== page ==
Written By Vincent Govaers
A clear definition on what Web 3.0 is, and is not, can be difficult to find. Metaverse, semantic web, blockchain, virtual reality, etc. When doing a quick search on the internet, you can easily lose yourself in a maze of buzzwords. Understanding how Web 3.0 will drive change and impact your business can therefore be a complex challenge. So,before we try to become Delphi’s Oracle and predict exactly what will happen, let’s begin with an attempt to clarify what Web 3.0 entails:
A bit of history...
The easiest way to start the gargantuan task of explaining Web 3.0, is to introduce you the different generations of web technologies. Web 3.0 is the next generation of internet after Web 2.0 and Web 1.0. In the 90s, Web 1.0 started a revolution by collecting tons of information and making it available to the broad public. People were amazed by the new technologies enabling real-time news and e-mails. It seemed like all the world’s information was accessible through their computer screens. However, Web 1.0 only allowed the majority of people to ‘read’ information. Interactions or own content creation was reserved for computer programmers. Around 2004, Web 2.0 introduced a shift in the way we use the internet. FAANG companies (Facebook, Apple, Amazon, Netflix, Google) enabled users to ‘create or write’ own content and build social connections through the internet. Many users started money-making businesses and entire industries were replaced by web-based online business models. The FAANG companies themselves grew richer and richer by selling users’ data to advertising companies.
The rise of Web 3.0
Today, many companies are building the new generation of internet: Web 3.0. This is the first thing you should understand about Web 3.0: all companies working on this have their own vision on how the new internet will look like. That’s why we will share some similarities in their definitions, as well as some sidenotes to keep in mind:
Decentralization: One of the main ideas behind Web 3.0 is the decentralization of data. In the current set-up of the internet, information is stored centrally in data centers owned by companies. The next generation of internet claims that blockchain technologies will enable a decentralized data storage set-up where users become owner of their data. This means there is no central institution or company controlling all data like Google or Amazon do today in their data centers. Instead, information can be stored at the users’ side. Sidenote: Even though this ‘decentralization’ is one of Web 3.0 key ‘selling points’, the question remains open whether people will actually store information physically at their own homes. You will still need servers (in the Cloud). How ‘decentralization’ will look like exactly is an open discussion and probably needs a blogpost of its own.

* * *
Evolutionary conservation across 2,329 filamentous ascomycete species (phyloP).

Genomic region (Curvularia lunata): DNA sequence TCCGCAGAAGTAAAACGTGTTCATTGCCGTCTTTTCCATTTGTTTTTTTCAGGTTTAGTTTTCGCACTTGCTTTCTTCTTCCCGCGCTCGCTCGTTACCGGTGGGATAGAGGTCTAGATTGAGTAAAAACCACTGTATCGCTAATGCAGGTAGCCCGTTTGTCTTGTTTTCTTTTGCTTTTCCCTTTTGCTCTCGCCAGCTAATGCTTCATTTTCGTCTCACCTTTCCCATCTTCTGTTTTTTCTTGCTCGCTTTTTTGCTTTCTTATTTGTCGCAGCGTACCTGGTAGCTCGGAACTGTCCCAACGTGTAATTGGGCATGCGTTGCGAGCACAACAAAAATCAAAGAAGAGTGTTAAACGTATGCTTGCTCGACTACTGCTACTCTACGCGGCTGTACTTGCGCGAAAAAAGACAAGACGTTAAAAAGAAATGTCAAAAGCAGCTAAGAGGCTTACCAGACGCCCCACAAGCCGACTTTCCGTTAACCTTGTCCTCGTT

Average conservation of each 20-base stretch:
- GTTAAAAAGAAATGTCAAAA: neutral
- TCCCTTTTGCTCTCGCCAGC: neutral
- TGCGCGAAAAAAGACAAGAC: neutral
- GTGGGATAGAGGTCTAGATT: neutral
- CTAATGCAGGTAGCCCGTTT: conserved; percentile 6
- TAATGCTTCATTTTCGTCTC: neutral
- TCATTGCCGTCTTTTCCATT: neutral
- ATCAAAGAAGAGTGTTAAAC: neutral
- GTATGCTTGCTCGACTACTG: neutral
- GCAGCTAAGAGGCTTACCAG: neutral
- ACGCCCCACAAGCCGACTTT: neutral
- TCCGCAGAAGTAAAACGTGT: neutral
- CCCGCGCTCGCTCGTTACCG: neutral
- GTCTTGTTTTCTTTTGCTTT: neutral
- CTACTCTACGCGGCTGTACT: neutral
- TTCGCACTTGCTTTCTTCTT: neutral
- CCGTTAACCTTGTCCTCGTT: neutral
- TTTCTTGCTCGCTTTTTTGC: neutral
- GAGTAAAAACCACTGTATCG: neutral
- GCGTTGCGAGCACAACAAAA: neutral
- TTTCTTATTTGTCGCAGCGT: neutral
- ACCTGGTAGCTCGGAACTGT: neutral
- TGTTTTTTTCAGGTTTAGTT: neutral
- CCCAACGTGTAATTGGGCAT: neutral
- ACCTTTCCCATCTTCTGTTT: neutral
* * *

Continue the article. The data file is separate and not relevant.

Virtualization: Another important aspect of Web 3.0 is the creation of a virtual world that interacts seamlessly with ‘the real world’. This is what is sometimes called ‘the metaverse’ where all online behaviors will suddenly become 3D. Today, you are probably sitting on a chair, reading this article on your computer screen. In the future, our online interaction might look a bit different. Virtual and augmented reality might hit our day-to-day lives as we use them to shop and fit our clothes, play games with our friends, or give interactive webinars. Think about a webinar about space where you can float in a virtual ISS, test zero-gravity table tennis or fly to the moon. Sidenote: Virtual and augmented reality have some cool applications, but the way we interact with websites today will probably not disappear. Sometimes the old way can still be convenient. Reading an old-fashioned book without VR-glasses on your head is still a nice time-killer, right? The same will probably hold for certain online interactions.
De-connection: Based on the previous two characteristics, no connection has to be made between the user’s identity in real-life and their online alter-ego. Users can ‘own’ their data when being part of a virtual reality. Basically, you would be able to shop and fit clothes online without the clothing company being able to use all your data without compromise and link it back to the real you. Sidenote: This de-connection gives users bargaining power over their data. Companies will still be able to request personal information before you can shop for clothes or interact with them. However, they will have to incentivize users more as people will become more aware and protective of their own data. A popular system in Web 3.0 will probably be to reward users with ‘tokens’ each time they watch a video, give a like, or subscribe to a platform and this way give their data to the platform owner.
The intelligent web: The evolution from static webpages in Web 1.0 to more responsive webpages in Web 2.0 will continue. As AI and ML algorithms are becoming more common, webpages will be able to give even more personalized experience to their users. Sidenote: personal data will be key to successfully create customized experiences through AI and ML. This can become conflicting with the ability of users to manage and protect their own data in a better way as stated earlier. It remains an open question if users will be able to master their own data at all.
We hope that the complexity of Web 3.0 already looks less scary when digesting its aspects separately. In a next article, we will discuss the impact of Web 3.0 on businesses today and how this might evolve in the coming years.
If you need help on following up on the latest technological trends? Or if you want to test the robustness of your long-term digital strategies? Don’t hesitate to reach out to our digital transformation expert, Sven Van Hoorebeeck.